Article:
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Press Release – Manifesto aims to make Scotland one of the best places in the world for vulnerable children and young people to grow up in

Key recommendations for helping vulnerable children and young people in Scotland have been set out by an alliance of leading independent and third sector service providers ahead of the Scottish Parliament elections in May.

The Scottish Children’s Services Coalition (SCSC) have published their Manifesto, urging all candidates and political parties to engage with important issues which affect Scotland’s young people.

This includes more accessible and better resourced services for those children and young people with Additional Support Needs (ASN), ranging from earlier assessment and support, to providing greater training and employment opportunities. The Manifesto also calls for high quality, quickly accessible services for children and young people with mental health problems and a statutory right to independent advocacy services for those who are care experienced.

The Manifesto highlights the fact that over 153,000 children and young people in Scotland are classed as having ASN with this disproportionately affecting those from lower income families and areas of deprivation. It raises concerns that this is set against a background of Council cuts and that it is vital that their requirements are addressed if the educational attainment gap is to be closed.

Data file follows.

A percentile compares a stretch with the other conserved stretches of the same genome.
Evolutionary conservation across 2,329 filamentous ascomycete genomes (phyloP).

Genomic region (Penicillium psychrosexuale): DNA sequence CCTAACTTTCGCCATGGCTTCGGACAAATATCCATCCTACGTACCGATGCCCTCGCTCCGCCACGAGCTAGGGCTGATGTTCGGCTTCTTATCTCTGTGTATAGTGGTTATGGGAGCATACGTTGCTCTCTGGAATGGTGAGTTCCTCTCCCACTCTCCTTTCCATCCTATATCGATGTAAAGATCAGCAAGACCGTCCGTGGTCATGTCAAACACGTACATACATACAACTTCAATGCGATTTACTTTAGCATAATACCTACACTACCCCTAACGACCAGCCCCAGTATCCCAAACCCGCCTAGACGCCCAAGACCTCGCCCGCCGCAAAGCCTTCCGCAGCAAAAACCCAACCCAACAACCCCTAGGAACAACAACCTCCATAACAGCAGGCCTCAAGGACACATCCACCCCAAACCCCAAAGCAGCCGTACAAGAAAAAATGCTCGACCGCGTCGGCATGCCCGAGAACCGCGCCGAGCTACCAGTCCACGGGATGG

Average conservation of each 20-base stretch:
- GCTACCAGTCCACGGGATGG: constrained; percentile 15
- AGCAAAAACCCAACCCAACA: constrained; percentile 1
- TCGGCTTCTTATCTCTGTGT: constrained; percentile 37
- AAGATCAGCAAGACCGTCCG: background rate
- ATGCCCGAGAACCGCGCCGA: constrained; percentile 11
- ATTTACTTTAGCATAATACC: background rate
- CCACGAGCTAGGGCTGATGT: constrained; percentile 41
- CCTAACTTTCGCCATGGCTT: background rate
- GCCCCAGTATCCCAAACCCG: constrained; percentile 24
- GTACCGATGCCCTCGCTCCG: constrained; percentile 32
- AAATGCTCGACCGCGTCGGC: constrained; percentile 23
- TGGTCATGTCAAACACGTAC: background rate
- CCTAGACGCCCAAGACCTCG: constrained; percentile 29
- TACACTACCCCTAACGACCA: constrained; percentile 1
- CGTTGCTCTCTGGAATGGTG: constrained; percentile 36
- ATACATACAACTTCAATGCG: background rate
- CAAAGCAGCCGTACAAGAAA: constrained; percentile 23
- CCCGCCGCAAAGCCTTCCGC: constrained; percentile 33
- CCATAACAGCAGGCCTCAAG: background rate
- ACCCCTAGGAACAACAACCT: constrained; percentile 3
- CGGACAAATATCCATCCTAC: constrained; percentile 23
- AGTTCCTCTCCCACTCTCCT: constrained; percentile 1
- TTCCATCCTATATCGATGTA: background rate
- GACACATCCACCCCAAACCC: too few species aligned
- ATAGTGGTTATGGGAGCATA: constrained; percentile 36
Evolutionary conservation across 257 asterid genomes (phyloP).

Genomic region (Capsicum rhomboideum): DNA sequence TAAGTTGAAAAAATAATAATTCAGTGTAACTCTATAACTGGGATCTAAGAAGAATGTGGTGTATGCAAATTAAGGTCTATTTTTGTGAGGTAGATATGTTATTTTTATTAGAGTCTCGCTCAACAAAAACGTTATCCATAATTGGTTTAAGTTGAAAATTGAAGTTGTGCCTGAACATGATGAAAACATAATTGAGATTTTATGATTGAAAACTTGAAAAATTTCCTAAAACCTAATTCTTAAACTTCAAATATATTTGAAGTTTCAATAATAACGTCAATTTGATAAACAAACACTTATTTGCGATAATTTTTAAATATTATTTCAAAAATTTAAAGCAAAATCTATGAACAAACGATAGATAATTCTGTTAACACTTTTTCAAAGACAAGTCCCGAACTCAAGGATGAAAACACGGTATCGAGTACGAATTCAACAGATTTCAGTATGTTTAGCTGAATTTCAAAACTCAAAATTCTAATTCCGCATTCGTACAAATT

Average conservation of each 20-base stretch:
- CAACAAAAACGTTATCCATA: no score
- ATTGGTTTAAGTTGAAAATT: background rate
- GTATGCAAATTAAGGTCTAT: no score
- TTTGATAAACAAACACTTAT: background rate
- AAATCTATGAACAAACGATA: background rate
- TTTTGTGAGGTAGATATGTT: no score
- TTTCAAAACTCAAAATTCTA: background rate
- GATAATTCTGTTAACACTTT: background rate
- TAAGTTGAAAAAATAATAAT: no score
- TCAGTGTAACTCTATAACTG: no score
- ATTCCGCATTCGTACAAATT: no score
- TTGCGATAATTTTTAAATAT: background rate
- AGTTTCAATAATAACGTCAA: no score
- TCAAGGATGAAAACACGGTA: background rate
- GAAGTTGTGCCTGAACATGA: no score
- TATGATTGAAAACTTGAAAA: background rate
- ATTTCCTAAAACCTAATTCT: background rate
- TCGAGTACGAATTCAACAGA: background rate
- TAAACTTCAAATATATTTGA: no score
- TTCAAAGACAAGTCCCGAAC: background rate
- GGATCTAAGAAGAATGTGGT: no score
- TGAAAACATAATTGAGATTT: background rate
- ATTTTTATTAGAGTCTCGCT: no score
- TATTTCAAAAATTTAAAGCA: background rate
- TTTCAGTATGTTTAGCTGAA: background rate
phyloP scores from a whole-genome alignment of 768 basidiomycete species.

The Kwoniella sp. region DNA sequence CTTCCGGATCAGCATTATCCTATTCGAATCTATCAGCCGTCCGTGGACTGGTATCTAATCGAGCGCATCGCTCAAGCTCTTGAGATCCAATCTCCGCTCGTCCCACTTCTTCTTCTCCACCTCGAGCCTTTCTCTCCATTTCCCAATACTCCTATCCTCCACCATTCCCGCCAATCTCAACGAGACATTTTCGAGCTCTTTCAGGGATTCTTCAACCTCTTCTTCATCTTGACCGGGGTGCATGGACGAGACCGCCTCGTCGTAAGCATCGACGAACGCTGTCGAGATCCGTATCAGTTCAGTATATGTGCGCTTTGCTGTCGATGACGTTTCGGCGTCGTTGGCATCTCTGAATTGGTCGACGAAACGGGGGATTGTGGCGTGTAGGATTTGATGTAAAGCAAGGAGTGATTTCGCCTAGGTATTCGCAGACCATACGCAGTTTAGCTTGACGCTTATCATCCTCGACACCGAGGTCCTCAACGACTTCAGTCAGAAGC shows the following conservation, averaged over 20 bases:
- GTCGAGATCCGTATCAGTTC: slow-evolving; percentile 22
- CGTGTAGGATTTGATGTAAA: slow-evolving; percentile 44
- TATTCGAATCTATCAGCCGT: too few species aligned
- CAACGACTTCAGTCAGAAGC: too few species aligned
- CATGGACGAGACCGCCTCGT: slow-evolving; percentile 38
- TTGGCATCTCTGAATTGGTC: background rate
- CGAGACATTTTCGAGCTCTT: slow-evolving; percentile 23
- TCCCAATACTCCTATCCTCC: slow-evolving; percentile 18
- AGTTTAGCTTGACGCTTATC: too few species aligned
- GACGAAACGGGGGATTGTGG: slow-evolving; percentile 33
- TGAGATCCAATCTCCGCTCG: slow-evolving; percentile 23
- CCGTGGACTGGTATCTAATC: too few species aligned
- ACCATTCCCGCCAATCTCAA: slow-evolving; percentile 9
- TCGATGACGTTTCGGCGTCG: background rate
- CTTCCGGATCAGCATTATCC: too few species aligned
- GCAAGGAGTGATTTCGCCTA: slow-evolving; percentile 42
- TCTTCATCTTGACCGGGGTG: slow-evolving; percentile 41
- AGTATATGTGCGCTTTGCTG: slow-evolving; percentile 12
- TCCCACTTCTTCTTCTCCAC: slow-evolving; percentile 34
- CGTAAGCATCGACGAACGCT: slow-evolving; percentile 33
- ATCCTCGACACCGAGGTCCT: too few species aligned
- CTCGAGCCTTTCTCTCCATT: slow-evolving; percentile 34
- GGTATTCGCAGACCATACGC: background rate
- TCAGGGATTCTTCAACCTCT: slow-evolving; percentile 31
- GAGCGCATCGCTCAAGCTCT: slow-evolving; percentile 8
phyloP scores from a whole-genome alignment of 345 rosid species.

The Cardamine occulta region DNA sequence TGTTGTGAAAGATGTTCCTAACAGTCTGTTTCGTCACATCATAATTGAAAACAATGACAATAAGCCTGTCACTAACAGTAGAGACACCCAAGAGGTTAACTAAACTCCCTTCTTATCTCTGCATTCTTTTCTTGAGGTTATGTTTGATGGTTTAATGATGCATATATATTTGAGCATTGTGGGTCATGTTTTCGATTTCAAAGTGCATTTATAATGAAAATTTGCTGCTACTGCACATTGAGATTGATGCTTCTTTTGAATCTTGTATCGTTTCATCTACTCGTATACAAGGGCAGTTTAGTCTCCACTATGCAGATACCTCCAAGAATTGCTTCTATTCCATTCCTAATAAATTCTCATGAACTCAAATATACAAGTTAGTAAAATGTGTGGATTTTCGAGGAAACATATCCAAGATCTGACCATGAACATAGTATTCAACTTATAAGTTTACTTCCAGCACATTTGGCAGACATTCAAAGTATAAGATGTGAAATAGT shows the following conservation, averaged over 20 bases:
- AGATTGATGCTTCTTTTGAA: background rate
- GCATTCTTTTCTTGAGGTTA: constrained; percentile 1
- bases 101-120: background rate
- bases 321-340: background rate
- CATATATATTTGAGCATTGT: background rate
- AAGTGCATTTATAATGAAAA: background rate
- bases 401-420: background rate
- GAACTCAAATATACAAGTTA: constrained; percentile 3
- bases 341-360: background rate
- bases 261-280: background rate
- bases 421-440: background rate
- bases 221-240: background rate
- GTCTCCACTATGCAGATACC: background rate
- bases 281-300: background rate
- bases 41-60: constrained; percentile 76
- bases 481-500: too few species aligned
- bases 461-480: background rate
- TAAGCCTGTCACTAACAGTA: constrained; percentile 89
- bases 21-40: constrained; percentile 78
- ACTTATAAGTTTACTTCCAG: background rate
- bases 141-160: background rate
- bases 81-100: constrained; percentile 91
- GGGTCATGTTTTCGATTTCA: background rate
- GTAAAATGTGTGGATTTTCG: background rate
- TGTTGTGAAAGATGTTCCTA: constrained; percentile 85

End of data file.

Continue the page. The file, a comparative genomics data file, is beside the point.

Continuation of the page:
Meanwhile, mental health problems are treated very much as the poor relation in comparison with physical health and the coalition is calling for an overhaul of Child and Adolescent Mental Health Services (CAMHS). Research indicates that one in 10 children and young people have a clinically diagnosable mental health problem and 75 per cent of children and young people experiencing a mental health problem are thought to not access any treatment.

A lack of resources means that Child and Adolescent Mental Health Services are overstretched and unable to adequately address greatly increased demand, with a number of services failing to meet their 18 week target for referrals for initial assessment appointments.

The SCSC is in the process of engaging with all candidates and political parties to ensure the important issues highlighted in the Manifesto are heard and raising awareness with them of the need for much greater support for Scotland’s vulnerable children and young people.

A spokesperson for the SCSC said;

“The issues and recommendations highlighted in our 2016 Manifesto are areas which we have been campaigning on for a long time and it is vital that they are addressed if we are to give our vulnerable children and young people the best possible start in life. We hope that the next Scottish Government rises to the challenge and sets a target for Scotland to be one of the best places in the world for vulnerable children and young people to grow up in.”

ENDS

Download our full copy of the Manifesto.

For further information please contact Alex Orr, Policy Adviser to the Scottish Children’s Services Coalition, on 0131 603 8996 or contact@thescsc.org.uk.

Notes to Editors